• Think about the first morning the athlete begins training for a spot on the Olympic team. It is still dark out, and they get up and head out the door in their sweat pants and t-shirt – a body is about to begin to be altered. There will be much pain ahead, but the end may find them standing on a platform with the whole world watching them receive a medal.

• Think of the confused and distressed drug addict that checks into the clinic and begins the process of stripping from within the body the harmful and powerful drugs. The process will be disgusting, but it will restore the life that was ebbing away. If they follow the given instructions, they will likely exit new and different people.

• Closer to more of us, consider the person beginning the terrible process of losing many, many pounds on a necessary but agonizing diet. The end will be greater health, but the path to get there may not be very pretty.

All of these examples are arduous and painful processes that are designed to end well. So it is with God’s eventual and dramatic end to the history of human rebellion. Time will surrender to eternity, and mutiny will be replaced by worship!

Joel’s opening vision was stark, powerful and heartbreaking – but the locust devastation provided a picture to refocus Israel on coming judgment – and encourage them with the message that it would end well.

This prophecy is more than it appears on the surface. It is a story of the world God made, and what He is going to do with it. It is the story of what God did for His people, Israel – and what He will do to bring them to full surrender to Him. Like the intricate settings and battles of the “Lord of the Rings” trilogy, there is detail and drama. We must not become quickly impatient for the revealed ending and miss the weight of the struggle – because the prophets aren’t in a hurry to over skip the painful details.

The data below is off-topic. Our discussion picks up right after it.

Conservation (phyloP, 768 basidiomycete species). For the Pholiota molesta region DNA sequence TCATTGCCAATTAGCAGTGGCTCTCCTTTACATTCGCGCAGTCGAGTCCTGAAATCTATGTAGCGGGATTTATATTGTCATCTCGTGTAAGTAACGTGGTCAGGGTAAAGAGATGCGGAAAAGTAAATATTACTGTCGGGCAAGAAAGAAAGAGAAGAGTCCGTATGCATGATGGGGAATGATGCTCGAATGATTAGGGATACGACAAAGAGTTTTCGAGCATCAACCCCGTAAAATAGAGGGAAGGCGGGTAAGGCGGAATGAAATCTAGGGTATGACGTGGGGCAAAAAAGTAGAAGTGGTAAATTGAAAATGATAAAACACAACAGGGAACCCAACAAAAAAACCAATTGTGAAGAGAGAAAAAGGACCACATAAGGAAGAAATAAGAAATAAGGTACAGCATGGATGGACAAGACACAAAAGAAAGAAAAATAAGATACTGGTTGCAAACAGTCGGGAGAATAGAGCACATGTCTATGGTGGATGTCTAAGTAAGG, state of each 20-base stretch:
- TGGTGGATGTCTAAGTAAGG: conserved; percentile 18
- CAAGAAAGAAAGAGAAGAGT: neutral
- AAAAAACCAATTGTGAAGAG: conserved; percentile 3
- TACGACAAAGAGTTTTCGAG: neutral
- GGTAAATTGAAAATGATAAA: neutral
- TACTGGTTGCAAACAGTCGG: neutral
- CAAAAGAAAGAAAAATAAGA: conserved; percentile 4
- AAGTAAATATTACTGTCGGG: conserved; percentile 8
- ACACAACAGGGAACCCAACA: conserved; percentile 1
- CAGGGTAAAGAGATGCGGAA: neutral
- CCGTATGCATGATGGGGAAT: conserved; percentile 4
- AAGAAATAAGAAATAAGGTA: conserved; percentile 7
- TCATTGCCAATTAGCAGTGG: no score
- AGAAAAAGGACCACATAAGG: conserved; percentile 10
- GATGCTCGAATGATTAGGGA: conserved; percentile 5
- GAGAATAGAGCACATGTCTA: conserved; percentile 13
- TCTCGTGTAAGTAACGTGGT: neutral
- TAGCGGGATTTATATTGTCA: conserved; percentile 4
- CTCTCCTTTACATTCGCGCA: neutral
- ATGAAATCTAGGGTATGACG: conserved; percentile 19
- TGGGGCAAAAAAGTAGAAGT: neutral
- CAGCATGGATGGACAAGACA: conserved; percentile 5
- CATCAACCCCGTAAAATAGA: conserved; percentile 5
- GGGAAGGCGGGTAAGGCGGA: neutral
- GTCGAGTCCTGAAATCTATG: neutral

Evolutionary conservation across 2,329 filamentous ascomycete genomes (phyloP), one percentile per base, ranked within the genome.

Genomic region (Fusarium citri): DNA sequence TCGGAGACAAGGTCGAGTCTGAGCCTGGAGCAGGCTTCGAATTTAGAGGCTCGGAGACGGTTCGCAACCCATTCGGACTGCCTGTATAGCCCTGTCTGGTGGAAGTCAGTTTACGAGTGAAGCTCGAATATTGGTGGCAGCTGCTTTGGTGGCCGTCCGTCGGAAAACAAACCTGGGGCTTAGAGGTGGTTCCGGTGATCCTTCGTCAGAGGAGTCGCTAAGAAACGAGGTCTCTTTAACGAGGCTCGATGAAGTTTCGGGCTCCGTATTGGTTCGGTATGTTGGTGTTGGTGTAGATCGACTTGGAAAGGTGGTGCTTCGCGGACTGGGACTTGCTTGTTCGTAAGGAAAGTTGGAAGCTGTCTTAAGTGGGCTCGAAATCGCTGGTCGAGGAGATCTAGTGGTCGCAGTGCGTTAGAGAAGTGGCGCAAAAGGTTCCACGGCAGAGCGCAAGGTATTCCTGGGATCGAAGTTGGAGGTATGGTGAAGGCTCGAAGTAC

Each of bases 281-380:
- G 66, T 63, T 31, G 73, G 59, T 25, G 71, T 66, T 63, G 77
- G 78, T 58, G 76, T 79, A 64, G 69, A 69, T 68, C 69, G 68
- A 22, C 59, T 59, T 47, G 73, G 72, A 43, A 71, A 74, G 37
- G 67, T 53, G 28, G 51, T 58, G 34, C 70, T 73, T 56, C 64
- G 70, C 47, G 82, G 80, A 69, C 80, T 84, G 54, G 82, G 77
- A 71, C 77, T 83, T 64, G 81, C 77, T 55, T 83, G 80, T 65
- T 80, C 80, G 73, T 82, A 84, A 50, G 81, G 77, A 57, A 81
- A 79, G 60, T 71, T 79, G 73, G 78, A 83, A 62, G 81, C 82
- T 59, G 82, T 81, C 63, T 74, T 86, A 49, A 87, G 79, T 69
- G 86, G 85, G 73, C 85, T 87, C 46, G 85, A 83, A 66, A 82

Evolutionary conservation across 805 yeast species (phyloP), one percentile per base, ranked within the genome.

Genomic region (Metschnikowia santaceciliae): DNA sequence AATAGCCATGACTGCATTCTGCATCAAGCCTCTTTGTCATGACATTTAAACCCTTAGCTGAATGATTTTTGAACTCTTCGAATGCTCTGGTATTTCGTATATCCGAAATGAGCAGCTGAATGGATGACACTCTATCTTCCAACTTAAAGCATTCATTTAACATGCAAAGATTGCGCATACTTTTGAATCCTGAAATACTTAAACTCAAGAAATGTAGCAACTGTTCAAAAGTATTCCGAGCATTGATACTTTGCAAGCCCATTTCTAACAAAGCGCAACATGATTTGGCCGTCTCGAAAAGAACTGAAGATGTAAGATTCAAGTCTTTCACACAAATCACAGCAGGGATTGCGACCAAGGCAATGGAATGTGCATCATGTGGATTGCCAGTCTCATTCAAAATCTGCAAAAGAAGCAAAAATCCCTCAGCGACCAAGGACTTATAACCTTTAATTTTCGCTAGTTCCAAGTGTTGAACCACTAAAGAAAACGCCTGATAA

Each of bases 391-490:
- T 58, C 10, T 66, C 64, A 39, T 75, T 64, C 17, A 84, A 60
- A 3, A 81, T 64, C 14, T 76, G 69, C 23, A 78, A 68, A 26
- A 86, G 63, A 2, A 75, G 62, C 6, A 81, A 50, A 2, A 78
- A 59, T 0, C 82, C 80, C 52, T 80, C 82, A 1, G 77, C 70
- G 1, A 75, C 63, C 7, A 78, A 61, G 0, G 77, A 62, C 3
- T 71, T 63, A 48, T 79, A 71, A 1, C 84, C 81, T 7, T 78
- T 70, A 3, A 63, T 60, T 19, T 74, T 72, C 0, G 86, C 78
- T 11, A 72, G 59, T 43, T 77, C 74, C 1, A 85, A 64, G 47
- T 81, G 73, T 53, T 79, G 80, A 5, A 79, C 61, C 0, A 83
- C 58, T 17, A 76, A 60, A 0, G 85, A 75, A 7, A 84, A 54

Here is why. God’s faithful character is uniquely revealed in the depths of a painful struggle. His glory is best discovered in a commanding triumph over the rebels, and His vast wisdom most clear in the rich texture of the prophetic struggle.

In detail, chapter two is probably the weightier part of the message of this prophet’s record. The chapter turns on the words: “The Day of the Lord.” This phrase was used five times in Joel beginning with Joel 1:15 (see also: 2: 1, 11, 31; 3: 14). You cannot begin reading the second chapter for but a few words and the phrase appears yet again.

Because the prophet did not begin with a definition, we will need to discern the meaning of the phrase FROM the text. As we seek to do so, we will see this truth emerge…

Key Principle: The “Day of the Lord is an extended period of time in which God deals with Israel’s constant rejection of Him.

It begins with their veiling from the former profound relationship with Him, and end with their restoration beyond any further judgment at Messiah’s return and judgment of His people. We will be able to discern this by looking at the best passage in the Bible on the subject – Joel 2.

When the prophets use the term “day” they don’t always seem to mean a chronological 24-hour period.

Think with me about what we see in the prophetic literature. The term “day” always appears to refer to time, but some references appear to be more than a single calendar day:

1. There is the term “Day of man’s judgment” in 1 Corinthians 4:3 referencing the current economy, when men have control over human jurisprudence- i.e. where men “run the courts.”

2. The “Day of Christ” is mentioned six times in Scripture (1 Cor. 1: 8; 5: 5; 2 Cor. 1: 14; Phil. 1: 6, 10; 2: 16) and appears to refer to a time period when Christ will come to snatch away the church (as described in 1 Thessalonians 4: 13– 18) from the earth, bringing up the Christians of the church age to be with Him forever (Jn. 14: 1– 3).